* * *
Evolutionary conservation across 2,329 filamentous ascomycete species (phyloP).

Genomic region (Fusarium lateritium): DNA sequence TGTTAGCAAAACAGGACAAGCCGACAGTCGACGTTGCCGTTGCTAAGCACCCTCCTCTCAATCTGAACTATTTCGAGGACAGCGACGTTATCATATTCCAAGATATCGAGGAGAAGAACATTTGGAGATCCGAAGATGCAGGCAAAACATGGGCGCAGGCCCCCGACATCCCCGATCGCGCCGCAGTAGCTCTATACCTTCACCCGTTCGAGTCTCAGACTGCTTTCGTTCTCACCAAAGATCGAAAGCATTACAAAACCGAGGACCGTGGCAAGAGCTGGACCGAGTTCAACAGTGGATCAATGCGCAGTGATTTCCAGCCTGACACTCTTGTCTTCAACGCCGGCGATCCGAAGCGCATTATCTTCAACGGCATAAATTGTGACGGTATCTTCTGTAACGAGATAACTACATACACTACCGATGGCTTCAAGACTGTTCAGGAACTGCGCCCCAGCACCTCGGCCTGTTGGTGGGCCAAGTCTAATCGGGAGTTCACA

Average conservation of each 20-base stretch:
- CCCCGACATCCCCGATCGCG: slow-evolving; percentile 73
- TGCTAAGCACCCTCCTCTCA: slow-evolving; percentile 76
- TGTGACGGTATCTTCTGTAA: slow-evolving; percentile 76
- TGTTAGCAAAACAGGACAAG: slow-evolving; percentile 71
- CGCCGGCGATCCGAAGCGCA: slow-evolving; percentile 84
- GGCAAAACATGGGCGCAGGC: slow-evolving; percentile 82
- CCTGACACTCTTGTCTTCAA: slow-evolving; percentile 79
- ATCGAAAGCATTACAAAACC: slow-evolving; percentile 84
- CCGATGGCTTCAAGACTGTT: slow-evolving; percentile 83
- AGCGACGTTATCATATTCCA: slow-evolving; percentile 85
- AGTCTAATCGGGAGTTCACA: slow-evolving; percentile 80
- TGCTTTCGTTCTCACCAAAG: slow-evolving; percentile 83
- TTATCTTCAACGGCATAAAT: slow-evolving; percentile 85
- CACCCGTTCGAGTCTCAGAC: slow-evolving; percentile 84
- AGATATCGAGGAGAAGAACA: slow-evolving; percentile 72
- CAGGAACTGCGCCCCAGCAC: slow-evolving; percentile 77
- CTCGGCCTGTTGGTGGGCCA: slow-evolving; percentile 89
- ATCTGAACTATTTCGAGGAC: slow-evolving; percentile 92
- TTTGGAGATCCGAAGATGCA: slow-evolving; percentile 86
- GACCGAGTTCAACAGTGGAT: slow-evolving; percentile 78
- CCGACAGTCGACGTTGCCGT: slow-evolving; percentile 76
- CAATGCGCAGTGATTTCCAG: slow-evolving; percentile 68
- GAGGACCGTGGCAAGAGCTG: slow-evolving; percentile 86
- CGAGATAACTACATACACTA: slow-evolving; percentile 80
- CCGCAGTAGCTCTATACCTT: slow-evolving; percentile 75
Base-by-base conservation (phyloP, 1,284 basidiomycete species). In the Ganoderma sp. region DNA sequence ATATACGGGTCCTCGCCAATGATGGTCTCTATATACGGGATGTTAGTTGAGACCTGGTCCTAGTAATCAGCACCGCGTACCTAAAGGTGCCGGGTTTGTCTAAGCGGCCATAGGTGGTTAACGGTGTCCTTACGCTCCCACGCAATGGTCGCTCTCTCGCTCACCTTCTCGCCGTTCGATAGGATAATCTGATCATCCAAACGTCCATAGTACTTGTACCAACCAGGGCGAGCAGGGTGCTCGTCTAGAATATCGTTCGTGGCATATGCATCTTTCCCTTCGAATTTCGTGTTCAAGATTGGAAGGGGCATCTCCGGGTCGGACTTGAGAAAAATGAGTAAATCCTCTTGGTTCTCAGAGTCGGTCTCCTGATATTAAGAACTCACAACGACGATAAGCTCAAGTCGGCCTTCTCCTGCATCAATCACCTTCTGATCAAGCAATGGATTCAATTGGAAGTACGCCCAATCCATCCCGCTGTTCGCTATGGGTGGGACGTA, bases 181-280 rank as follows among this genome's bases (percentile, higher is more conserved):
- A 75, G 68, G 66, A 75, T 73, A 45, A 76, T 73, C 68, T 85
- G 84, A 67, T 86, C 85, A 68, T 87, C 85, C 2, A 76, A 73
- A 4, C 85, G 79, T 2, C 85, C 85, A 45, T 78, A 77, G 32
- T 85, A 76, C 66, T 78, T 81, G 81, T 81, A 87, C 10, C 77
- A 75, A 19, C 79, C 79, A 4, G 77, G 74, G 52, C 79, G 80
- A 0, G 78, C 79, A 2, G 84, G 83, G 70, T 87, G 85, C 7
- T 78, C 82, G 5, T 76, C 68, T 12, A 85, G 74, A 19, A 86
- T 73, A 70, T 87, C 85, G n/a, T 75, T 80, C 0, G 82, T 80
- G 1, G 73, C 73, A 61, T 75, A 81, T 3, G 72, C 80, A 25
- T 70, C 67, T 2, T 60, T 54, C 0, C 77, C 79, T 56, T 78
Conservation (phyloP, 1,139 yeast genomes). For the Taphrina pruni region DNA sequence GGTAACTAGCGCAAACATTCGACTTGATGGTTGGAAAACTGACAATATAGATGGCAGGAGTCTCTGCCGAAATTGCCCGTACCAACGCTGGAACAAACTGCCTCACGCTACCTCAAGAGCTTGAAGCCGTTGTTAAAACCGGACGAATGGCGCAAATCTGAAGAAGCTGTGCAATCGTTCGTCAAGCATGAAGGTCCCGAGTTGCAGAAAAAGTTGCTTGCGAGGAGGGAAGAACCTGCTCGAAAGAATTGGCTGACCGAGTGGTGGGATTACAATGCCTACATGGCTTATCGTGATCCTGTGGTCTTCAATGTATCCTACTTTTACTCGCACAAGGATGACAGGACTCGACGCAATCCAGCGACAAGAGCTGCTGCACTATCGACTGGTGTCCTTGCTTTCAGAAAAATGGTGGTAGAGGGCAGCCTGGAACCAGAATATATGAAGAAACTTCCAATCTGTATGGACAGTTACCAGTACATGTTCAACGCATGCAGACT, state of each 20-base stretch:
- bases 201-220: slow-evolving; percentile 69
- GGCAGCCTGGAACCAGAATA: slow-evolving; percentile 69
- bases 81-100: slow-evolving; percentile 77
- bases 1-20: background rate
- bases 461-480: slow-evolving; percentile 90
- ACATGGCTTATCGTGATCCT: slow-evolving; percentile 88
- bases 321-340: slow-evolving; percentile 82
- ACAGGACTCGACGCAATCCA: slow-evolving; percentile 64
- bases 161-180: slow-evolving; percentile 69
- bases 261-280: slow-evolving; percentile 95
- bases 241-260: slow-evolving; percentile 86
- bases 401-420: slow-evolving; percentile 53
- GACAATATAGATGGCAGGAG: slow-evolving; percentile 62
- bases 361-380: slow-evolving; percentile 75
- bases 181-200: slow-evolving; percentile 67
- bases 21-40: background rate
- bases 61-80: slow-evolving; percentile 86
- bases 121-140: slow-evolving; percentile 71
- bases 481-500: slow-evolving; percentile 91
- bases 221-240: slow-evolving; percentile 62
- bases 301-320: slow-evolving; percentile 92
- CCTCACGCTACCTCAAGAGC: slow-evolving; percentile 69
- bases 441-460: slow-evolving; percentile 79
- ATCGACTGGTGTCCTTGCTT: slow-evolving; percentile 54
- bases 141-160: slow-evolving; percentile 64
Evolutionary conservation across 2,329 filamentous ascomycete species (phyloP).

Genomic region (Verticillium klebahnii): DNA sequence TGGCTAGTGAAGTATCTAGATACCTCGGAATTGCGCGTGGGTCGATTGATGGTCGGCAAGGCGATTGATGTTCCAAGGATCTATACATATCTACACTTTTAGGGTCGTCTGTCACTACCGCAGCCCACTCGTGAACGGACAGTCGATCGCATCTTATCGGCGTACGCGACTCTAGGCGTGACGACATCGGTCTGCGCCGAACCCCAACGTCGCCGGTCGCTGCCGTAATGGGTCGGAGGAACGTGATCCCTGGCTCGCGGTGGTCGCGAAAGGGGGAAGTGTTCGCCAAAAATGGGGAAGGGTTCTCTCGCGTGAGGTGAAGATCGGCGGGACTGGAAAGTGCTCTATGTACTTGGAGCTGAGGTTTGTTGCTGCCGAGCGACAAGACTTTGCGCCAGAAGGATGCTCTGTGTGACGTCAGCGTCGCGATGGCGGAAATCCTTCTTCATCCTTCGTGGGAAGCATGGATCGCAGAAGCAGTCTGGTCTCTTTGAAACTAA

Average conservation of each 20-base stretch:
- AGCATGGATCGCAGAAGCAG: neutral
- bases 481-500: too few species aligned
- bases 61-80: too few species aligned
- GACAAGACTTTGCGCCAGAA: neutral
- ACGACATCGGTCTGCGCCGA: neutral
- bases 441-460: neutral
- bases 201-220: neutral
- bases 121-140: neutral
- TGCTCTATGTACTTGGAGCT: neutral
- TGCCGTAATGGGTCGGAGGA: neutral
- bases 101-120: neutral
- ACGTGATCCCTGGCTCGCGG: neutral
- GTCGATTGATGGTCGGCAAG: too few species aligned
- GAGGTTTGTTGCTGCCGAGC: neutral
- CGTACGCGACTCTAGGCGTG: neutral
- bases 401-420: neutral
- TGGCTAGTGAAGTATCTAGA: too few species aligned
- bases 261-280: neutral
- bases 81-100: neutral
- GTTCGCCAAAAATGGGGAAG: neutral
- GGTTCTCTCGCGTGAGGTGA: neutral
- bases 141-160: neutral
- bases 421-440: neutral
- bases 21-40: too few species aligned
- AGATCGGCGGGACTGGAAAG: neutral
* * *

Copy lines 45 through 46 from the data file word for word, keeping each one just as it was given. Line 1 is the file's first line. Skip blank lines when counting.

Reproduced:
- bases 461-480: slow-evolving; percentile 90
- ACATGGCTTATCGTGATCCT: slow-evolving; percentile 88